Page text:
Kenneth B. Jones, Jr.
2001-02 ASMBS President
Most Important Event
Serving as an organization to navigate the maelstrom produced by the 9/11 event and the concomitant malpractice crisis, when many involved carriers withdrew from the malpractice coverage field.
The defining moment during my 2001-2002 Presidency of the AS(M)BS had nothing to do directly with medicine or surgery, but everything to do with our re-examination of who we were, where we were going, the risks of getting there, and the benefits of our destination and completed journey. 9/11/2001 had a profound effect on ALL of us in this respect. The St. Paul insurance company as well as several others shut down the med/mal section of their business leaving many (including me) without coverage. What to do? Go bare? Pay 20-40% of our gross income for coverage to a Caribbean carrier? Quit? All this consternation and upheaval came during the initial years of what has become a quantum leap in the general surgical philosophy of abdominal access. Industry seized the day, and weekend quickie courses sprung up everywhere, aimed at practicing surgeons who thought they could go home and do bariatric surgery laparoscopically, resulting in a plaintiff attorney hay day. This “perfect storm” of paucity in med/mal insurance coverage opportunities and the practicing surgeons’ “learning curve” produced a near disaster for our sub-specialty. Fortunately, the open and lap preceptorship program was already established and well under way, and most general surgery training programs had been teaching laparoscopic techniques for quite some time. We also saw that we needed to change our ASBS mission from a teaching society and add a credentialing arm. Fortunately, lap technology fellowships began to incorporate bariatric surgery into their programs which added further experience for recently graduated surgery residents.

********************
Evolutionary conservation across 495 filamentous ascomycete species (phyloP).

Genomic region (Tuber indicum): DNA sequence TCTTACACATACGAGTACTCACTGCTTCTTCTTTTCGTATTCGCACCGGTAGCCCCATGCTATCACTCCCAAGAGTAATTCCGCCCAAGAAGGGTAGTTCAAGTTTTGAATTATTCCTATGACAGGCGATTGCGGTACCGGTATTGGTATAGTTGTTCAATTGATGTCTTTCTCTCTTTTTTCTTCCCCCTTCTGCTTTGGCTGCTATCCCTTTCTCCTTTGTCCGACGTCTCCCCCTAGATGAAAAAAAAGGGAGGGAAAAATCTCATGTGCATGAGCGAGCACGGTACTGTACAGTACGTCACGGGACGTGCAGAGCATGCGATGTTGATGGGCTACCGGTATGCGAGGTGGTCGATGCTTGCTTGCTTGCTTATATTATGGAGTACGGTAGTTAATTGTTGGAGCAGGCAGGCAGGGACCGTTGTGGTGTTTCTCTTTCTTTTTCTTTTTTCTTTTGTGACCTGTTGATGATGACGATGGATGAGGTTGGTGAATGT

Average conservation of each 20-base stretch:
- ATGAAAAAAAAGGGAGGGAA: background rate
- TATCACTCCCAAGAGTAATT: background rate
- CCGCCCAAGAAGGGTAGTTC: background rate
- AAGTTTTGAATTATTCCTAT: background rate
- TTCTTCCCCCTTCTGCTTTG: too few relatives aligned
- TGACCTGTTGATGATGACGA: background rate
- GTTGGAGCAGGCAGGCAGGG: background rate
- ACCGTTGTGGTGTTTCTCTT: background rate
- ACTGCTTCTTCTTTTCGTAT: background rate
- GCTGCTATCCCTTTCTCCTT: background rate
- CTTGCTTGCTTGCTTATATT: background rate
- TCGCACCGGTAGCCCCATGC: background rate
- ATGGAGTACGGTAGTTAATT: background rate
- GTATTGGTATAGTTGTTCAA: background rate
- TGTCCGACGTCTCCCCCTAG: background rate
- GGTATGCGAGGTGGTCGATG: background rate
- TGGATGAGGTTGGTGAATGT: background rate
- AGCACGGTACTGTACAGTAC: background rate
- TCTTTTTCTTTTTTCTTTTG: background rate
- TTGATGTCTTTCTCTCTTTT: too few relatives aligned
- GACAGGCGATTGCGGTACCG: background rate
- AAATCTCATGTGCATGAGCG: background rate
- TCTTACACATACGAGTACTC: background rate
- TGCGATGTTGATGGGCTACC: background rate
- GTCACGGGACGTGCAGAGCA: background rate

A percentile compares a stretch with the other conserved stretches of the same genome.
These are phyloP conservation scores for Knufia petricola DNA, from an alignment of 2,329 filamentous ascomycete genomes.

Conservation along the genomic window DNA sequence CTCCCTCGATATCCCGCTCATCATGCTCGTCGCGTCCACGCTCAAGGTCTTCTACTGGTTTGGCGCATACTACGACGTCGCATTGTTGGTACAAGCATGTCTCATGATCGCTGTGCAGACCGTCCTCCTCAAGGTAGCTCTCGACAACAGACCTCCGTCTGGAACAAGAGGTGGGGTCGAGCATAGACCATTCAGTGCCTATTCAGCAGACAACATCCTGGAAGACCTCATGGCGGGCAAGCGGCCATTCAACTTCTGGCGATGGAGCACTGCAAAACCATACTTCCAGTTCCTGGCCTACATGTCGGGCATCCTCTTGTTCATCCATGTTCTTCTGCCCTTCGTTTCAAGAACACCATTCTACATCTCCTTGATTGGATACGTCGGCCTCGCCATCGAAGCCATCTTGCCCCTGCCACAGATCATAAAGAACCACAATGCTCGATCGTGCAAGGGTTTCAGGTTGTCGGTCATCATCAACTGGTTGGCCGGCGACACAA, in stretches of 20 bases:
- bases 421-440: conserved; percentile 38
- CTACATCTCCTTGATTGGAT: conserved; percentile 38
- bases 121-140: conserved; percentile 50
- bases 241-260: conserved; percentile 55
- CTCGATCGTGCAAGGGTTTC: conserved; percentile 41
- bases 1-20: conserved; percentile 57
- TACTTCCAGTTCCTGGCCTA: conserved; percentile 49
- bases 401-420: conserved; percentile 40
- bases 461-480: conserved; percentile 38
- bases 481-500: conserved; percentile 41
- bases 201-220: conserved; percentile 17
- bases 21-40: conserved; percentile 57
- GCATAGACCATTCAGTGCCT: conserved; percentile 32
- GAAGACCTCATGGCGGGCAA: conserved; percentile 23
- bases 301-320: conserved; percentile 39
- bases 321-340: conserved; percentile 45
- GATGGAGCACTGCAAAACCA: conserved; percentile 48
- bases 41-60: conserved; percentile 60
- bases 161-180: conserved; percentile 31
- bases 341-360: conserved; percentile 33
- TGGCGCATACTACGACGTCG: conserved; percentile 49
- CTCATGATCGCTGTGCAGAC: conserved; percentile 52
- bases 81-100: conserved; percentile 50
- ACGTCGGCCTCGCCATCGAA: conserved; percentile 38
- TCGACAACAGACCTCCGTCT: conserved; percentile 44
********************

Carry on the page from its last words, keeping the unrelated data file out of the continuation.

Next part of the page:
I looked at my Presidential address of 11 years ago, and I noted that we were indeed at a crossroads, in that it was a time of transition for lots of issues far beyond lap techniques and affordable med/mal insurance. We were continuing to prop up the idea that we could do an operation to change one’s metabolism and favorably influence their longevity and quality of life. This was years before Walter Pories popularized this notion, which effectively changed the name of our society and markedly enhanced the perceived legitimacy of our surgery. It was a time when many of the public as well as our medical colleagues considered us as little more than charlatans with a profit motive and little else. Indeed, after the JI bypass, the original loop GBP, and Horizontal Gastroplasty, who could blame them? After all, human nature has a greater tendency to remember the disasters of a few, never hearing of or paying any attention to the overwhelming successes of the vast majority. In spite of all this adversity, we have continued to weather one storm after another, have survived, thrived, and have achieved the status of a major general surgical sub-specialty.
If I made any contribution to bariatric surgery and the ASMBS, I think it was to be in the Bully Pulpit during part of this time of transition to emphasize and support the continued close surveillance of this natural evolution, insuring the surgical competency and proficiency of our members. I take little credit for bringing about this absolutely necessary change in bariatric surgical thought, but at the time, I was indeed its biggest supporter and cheerleader.
Thanks again to all our membership for allowing me to be your President for a brief period of time. It was truly the greatest honor of my professional career and it has been a very positive influence in so many other phases of my life in my pursuit of being a better physician, surgeon, and person.
Kenneth B. Jones, Jr., MD